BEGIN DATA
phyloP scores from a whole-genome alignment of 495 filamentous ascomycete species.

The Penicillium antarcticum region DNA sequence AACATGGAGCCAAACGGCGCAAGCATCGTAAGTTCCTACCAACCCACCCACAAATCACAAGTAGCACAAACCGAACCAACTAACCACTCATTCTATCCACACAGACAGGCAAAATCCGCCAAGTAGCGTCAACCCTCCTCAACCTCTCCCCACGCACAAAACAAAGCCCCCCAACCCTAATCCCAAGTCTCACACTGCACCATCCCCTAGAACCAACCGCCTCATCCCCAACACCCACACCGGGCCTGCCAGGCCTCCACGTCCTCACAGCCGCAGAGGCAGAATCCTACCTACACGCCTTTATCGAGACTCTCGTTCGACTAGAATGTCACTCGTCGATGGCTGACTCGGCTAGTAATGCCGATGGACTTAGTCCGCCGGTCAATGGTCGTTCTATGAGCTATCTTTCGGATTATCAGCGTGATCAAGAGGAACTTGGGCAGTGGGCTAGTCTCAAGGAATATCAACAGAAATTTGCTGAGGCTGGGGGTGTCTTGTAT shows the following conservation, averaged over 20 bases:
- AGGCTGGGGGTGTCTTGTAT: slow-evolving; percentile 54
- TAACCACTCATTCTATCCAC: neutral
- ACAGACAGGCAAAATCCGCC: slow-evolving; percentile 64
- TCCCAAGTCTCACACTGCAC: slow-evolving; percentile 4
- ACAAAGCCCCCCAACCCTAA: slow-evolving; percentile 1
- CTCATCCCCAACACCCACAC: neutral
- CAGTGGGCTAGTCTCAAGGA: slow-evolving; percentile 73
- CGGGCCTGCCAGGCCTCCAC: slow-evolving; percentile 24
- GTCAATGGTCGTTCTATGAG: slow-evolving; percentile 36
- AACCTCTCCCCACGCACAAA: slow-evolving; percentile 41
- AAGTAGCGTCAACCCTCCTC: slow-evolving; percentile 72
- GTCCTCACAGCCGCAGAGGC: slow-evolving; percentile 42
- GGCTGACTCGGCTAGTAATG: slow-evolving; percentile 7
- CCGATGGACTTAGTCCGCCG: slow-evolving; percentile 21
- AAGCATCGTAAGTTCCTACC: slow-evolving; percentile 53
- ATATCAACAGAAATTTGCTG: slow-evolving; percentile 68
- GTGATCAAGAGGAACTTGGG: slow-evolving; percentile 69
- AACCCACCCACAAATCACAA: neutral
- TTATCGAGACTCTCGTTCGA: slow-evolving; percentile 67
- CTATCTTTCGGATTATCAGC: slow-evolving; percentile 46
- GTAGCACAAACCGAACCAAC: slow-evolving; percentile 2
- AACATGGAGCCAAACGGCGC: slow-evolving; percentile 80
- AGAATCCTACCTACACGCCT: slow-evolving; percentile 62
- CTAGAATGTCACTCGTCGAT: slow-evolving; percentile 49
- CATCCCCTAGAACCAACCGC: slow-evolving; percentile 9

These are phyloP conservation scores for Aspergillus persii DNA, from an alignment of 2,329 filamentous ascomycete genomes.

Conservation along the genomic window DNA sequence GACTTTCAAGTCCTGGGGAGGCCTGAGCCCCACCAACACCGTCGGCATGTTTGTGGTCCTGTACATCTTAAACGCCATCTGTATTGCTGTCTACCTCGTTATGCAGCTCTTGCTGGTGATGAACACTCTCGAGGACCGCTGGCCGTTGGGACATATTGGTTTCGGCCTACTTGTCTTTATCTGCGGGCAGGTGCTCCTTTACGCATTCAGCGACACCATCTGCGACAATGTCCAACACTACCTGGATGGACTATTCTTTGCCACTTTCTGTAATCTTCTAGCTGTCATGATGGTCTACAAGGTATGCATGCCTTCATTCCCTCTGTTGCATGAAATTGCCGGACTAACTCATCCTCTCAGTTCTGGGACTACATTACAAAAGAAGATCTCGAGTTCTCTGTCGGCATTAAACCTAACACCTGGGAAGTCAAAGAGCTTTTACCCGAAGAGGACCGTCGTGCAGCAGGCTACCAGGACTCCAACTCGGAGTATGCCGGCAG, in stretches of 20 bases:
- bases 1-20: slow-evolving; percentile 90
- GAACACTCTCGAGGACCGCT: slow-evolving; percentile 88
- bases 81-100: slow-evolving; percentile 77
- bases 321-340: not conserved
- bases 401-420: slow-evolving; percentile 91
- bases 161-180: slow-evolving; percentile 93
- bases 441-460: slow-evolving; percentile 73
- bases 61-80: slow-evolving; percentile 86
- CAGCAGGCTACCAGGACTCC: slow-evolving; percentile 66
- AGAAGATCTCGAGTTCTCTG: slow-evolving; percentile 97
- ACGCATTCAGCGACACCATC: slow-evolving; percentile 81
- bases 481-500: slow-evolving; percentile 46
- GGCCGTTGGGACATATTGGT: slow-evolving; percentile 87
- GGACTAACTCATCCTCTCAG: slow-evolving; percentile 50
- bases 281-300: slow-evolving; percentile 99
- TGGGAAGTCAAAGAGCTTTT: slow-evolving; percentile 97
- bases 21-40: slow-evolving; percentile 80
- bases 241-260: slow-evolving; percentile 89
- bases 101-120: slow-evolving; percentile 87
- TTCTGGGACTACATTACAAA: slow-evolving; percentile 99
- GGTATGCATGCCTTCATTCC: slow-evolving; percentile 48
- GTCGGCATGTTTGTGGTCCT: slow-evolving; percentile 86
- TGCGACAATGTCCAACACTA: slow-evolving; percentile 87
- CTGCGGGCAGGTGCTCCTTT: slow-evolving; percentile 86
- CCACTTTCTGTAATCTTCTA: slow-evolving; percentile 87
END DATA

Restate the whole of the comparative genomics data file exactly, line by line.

phyloP scores from a whole-genome alignment of 495 filamentous ascomycete species.

The Penicillium antarcticum region DNA sequence AACATGGAGCCAAACGGCGCAAGCATCGTAAGTTCCTACCAACCCACCCACAAATCACAAGTAGCACAAACCGAACCAACTAACCACTCATTCTATCCACACAGACAGGCAAAATCCGCCAAGTAGCGTCAACCCTCCTCAACCTCTCCCCACGCACAAAACAAAGCCCCCCAACCCTAATCCCAAGTCTCACACTGCACCATCCCCTAGAACCAACCGCCTCATCCCCAACACCCACACCGGGCCTGCCAGGCCTCCACGTCCTCACAGCCGCAGAGGCAGAATCCTACCTACACGCCTTTATCGAGACTCTCGTTCGACTAGAATGTCACTCGTCGATGGCTGACTCGGCTAGTAATGCCGATGGACTTAGTCCGCCGGTCAATGGTCGTTCTATGAGCTATCTTTCGGATTATCAGCGTGATCAAGAGGAACTTGGGCAGTGGGCTAGTCTCAAGGAATATCAACAGAAATTTGCTGAGGCTGGGGGTGTCTTGTAT shows the following conservation, averaged over 20 bases:
- AGGCTGGGGGTGTCTTGTAT: slow-evolving; percentile 54
- TAACCACTCATTCTATCCAC: neutral
- ACAGACAGGCAAAATCCGCC: slow-evolving; percentile 64
- TCCCAAGTCTCACACTGCAC: slow-evolving; percentile 4
- ACAAAGCCCCCCAACCCTAA: slow-evolving; percentile 1
- CTCATCCCCAACACCCACAC: neutral
- CAGTGGGCTAGTCTCAAGGA: slow-evolving; percentile 73
- CGGGCCTGCCAGGCCTCCAC: slow-evolving; percentile 24
- GTCAATGGTCGTTCTATGAG: slow-evolving; percentile 36
- AACCTCTCCCCACGCACAAA: slow-evolving; percentile 41
- AAGTAGCGTCAACCCTCCTC: slow-evolving; percentile 72
- GTCCTCACAGCCGCAGAGGC: slow-evolving; percentile 42
- GGCTGACTCGGCTAGTAATG: slow-evolving; percentile 7
- CCGATGGACTTAGTCCGCCG: slow-evolving; percentile 21
- AAGCATCGTAAGTTCCTACC: slow-evolving; percentile 53
- ATATCAACAGAAATTTGCTG: slow-evolving; percentile 68
- GTGATCAAGAGGAACTTGGG: slow-evolving; percentile 69
- AACCCACCCACAAATCACAA: neutral
- TTATCGAGACTCTCGTTCGA: slow-evolving; percentile 67
- CTATCTTTCGGATTATCAGC: slow-evolving; percentile 46
- GTAGCACAAACCGAACCAAC: slow-evolving; percentile 2
- AACATGGAGCCAAACGGCGC: slow-evolving; percentile 80
- AGAATCCTACCTACACGCCT: slow-evolving; percentile 62
- CTAGAATGTCACTCGTCGAT: slow-evolving; percentile 49
- CATCCCCTAGAACCAACCGC: slow-evolving; percentile 9

These are phyloP conservation scores for Aspergillus persii DNA, from an alignment of 2,329 filamentous ascomycete genomes.

Conservation along the genomic window DNA sequence GACTTTCAAGTCCTGGGGAGGCCTGAGCCCCACCAACACCGTCGGCATGTTTGTGGTCCTGTACATCTTAAACGCCATCTGTATTGCTGTCTACCTCGTTATGCAGCTCTTGCTGGTGATGAACACTCTCGAGGACCGCTGGCCGTTGGGACATATTGGTTTCGGCCTACTTGTCTTTATCTGCGGGCAGGTGCTCCTTTACGCATTCAGCGACACCATCTGCGACAATGTCCAACACTACCTGGATGGACTATTCTTTGCCACTTTCTGTAATCTTCTAGCTGTCATGATGGTCTACAAGGTATGCATGCCTTCATTCCCTCTGTTGCATGAAATTGCCGGACTAACTCATCCTCTCAGTTCTGGGACTACATTACAAAAGAAGATCTCGAGTTCTCTGTCGGCATTAAACCTAACACCTGGGAAGTCAAAGAGCTTTTACCCGAAGAGGACCGTCGTGCAGCAGGCTACCAGGACTCCAACTCGGAGTATGCCGGCAG, in stretches of 20 bases:
- bases 1-20: slow-evolving; percentile 90
- GAACACTCTCGAGGACCGCT: slow-evolving; percentile 88
- bases 81-100: slow-evolving; percentile 77
- bases 321-340: not conserved
- bases 401-420: slow-evolving; percentile 91
- bases 161-180: slow-evolving; percentile 93
- bases 441-460: slow-evolving; percentile 73
- bases 61-80: slow-evolving; percentile 86
- CAGCAGGCTACCAGGACTCC: slow-evolving; percentile 66
- AGAAGATCTCGAGTTCTCTG: slow-evolving; percentile 97
- ACGCATTCAGCGACACCATC: slow-evolving; percentile 81
- bases 481-500: slow-evolving; percentile 46
- GGCCGTTGGGACATATTGGT: slow-evolving; percentile 87
- GGACTAACTCATCCTCTCAG: slow-evolving; percentile 50
- bases 281-300: slow-evolving; percentile 99
- TGGGAAGTCAAAGAGCTTTT: slow-evolving; percentile 97
- bases 21-40: slow-evolving; percentile 80
- bases 241-260: slow-evolving; percentile 89
- bases 101-120: slow-evolving; percentile 87
- TTCTGGGACTACATTACAAA: slow-evolving; percentile 99
- GGTATGCATGCCTTCATTCC: slow-evolving; percentile 48
- GTCGGCATGTTTGTGGTCCT: slow-evolving; percentile 86
- TGCGACAATGTCCAACACTA: slow-evolving; percentile 87
- CTGCGGGCAGGTGCTCCTTT: slow-evolving; percentile 86
- CCACTTTCTGTAATCTTCTA: slow-evolving; percentile 87